The first issue of the ANSYS Advantage magazine for 2013 is now available for your reading pleasure… and it focuses on the aerospace industry. Our subject is especially timely, since the aerospace industry is poised to kick off another record year: OEMs (including Boeing and Airbus) as well as the supply chain (such as GE Aviation and Pratt & Whitney) have record backlogs of orders. I’m proud to be involved in putting this magazine together. The publication involves a huge effort from our customers and our staff, so I congratulate and thank them for an excellent job.
Next-generation technology in aerospace
One of the reasons I enjoy this work so much is that I gain insight into a breadth of applications. All too often, we get focused on a specific discipline, such as aerodynamics, composites, electronic systems or software (among others), causing us to lose sight of the bigger picture. In aerospace, the view from 20,000 feet shows us that the industry designs and manufactures some of the most complex man-made systems on earth.
Seeing it from this perspective really makes me realize the important role that the modeling and simulation community plays in aerospace product development. While we continually strive for incremental improvements in each discipline, we cannot lose sight of coupling all these disciplines as a system — and not just hardware, but software and embedded systems. Furthermore, we must also focus on the future — so the industry can continue to grow and contribute to developing revolutionary next-generation technology. All of these factors make the aerospace industry so exciting today!
If you look at the current magazine, titled Simulation for Aerospace, you’ll find many insightful articles that describe how top companies incorporate ANSYS software to develop breakthroughs and optimize materials in the industry. A few of our top stories focus on key business initiatives, such as fuel efficiency and decreasing costs.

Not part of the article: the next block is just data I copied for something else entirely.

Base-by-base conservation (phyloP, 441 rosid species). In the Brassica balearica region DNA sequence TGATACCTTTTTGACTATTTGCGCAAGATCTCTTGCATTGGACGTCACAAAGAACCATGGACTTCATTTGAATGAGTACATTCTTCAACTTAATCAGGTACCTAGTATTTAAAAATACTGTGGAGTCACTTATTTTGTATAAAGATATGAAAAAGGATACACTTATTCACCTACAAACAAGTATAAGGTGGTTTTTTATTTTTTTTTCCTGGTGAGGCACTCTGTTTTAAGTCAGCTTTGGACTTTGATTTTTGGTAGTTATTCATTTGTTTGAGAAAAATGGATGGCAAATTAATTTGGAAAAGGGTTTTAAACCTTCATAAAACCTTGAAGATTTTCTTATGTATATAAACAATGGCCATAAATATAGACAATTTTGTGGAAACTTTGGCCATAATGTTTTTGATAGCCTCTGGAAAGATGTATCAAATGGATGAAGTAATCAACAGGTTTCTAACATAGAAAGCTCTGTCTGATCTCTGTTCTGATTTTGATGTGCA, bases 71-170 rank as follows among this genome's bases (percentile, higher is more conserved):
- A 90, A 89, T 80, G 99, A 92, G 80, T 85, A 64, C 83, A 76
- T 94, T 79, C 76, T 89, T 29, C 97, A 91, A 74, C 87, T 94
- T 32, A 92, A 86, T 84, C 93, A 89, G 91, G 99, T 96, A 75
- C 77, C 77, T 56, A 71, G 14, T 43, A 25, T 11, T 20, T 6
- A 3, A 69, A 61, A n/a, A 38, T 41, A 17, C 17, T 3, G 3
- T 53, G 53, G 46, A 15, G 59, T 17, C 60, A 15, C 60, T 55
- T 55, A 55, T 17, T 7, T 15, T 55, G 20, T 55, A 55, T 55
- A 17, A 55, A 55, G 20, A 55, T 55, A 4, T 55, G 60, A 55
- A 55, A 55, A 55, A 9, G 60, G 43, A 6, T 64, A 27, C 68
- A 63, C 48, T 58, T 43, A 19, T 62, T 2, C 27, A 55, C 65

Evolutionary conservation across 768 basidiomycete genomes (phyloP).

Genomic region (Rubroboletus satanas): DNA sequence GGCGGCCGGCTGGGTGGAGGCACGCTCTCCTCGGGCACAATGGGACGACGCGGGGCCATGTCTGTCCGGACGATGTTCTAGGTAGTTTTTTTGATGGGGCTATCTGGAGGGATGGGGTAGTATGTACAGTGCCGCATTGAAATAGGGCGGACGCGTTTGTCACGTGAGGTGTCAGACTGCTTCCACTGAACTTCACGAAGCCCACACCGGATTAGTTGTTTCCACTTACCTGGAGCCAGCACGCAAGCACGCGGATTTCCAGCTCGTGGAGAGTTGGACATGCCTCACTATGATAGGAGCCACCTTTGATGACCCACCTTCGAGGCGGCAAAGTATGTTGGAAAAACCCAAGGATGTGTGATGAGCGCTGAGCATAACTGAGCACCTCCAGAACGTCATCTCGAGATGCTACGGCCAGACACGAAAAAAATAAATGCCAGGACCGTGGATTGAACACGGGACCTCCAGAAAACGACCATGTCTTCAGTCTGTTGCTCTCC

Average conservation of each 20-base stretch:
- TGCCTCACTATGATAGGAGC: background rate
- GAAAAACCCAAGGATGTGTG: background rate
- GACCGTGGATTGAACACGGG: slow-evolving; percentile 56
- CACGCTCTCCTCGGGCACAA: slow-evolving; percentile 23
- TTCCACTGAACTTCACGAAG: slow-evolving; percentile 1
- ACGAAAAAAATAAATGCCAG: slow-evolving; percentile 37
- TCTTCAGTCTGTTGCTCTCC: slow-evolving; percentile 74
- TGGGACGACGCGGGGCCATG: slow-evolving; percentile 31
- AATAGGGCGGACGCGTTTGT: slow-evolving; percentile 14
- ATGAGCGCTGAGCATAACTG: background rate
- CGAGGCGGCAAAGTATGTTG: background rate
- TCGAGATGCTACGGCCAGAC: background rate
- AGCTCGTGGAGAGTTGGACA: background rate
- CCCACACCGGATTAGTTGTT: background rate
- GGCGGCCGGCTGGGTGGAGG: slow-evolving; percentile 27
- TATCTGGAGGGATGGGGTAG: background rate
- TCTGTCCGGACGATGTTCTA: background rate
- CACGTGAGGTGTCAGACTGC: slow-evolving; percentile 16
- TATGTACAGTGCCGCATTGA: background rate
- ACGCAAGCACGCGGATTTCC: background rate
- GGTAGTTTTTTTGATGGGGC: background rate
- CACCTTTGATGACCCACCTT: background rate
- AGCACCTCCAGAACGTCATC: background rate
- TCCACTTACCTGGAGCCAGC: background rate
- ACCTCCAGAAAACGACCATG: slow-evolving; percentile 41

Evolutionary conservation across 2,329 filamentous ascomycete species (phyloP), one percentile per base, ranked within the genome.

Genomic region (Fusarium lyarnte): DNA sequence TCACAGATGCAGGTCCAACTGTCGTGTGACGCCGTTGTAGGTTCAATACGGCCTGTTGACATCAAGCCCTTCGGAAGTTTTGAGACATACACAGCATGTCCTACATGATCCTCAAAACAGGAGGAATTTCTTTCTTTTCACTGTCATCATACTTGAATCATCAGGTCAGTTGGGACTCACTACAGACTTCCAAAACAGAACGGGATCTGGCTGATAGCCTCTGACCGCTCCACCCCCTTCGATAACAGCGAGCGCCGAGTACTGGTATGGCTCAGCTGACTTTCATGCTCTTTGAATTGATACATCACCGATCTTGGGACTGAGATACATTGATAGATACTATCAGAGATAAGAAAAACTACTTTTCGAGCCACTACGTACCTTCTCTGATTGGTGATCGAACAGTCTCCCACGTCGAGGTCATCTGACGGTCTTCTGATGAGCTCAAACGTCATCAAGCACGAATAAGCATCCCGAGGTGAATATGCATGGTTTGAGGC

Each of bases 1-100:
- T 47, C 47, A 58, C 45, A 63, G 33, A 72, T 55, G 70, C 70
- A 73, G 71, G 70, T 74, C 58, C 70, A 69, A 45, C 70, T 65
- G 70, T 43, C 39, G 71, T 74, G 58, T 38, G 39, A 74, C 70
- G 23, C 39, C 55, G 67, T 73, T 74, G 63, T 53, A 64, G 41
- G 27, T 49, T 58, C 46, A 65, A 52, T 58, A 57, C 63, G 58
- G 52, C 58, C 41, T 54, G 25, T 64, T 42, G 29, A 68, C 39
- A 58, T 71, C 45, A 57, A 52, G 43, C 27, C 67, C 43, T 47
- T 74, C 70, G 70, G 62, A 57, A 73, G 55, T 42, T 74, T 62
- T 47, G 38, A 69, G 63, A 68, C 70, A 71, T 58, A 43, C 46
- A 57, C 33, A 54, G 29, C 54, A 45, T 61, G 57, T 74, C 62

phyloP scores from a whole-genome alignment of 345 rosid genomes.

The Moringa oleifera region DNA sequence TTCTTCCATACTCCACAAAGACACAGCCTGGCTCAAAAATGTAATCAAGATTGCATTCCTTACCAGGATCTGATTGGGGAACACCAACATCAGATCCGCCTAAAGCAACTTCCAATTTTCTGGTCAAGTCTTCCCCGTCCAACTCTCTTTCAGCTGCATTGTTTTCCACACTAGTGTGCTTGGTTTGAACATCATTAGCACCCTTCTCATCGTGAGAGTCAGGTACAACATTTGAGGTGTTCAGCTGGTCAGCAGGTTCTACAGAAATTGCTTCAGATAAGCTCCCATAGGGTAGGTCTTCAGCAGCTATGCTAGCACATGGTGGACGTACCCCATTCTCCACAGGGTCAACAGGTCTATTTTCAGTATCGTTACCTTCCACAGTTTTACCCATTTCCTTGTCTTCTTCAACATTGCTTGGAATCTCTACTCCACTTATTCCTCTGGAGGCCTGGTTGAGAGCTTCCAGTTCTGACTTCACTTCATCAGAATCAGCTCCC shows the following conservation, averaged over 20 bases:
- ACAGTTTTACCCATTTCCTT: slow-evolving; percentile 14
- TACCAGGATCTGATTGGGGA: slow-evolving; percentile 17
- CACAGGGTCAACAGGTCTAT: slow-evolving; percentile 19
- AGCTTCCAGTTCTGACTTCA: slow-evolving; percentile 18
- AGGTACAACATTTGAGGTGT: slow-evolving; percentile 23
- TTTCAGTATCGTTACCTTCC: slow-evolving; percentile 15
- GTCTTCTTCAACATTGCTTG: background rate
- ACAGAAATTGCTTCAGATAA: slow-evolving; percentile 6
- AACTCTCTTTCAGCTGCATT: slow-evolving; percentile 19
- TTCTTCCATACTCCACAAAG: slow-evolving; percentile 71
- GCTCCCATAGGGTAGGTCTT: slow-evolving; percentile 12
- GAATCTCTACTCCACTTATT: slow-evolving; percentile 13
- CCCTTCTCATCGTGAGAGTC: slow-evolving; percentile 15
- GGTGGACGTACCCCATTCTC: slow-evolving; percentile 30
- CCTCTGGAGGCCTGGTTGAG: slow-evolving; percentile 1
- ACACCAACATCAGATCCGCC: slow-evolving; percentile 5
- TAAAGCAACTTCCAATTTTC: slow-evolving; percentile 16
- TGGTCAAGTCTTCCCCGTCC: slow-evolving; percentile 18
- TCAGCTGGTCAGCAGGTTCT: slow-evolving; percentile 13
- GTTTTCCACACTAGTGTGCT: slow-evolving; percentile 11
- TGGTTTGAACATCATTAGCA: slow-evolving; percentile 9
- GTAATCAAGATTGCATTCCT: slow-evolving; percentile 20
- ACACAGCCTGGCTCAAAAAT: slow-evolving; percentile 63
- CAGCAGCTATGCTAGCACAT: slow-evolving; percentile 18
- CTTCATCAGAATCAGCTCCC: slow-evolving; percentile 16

Although each article focuses on a niche application, our team succeeded in creating an issue that showcases the breadth of applications and the need for a comprehensive systems view that I mentioned earlier.
To show you what I’m talking about, one article is entitled “Testing the Next Generation of Rockets.” Engineers used structural analysis to provide additional thrust for analyzing rocket engine test equipment. A different article, “Shaping Up” focuses on using mesh morphing to reduce the time required to optimize an aircraft wing.
Esterel’s SCADE Suite software, which meets the highest level of safety regulations in the aerospace industry, was used to design braking systems to meet stringent government safety codes at significantly reduced costs and increased speeds.
I hope you enjoy reading this edition of ANSYS Advantage and find it beneficial and rewarding, even if you are not directly involved in the aerospace industry. We’d love to hear your thoughts about this issue; feel free to comment below.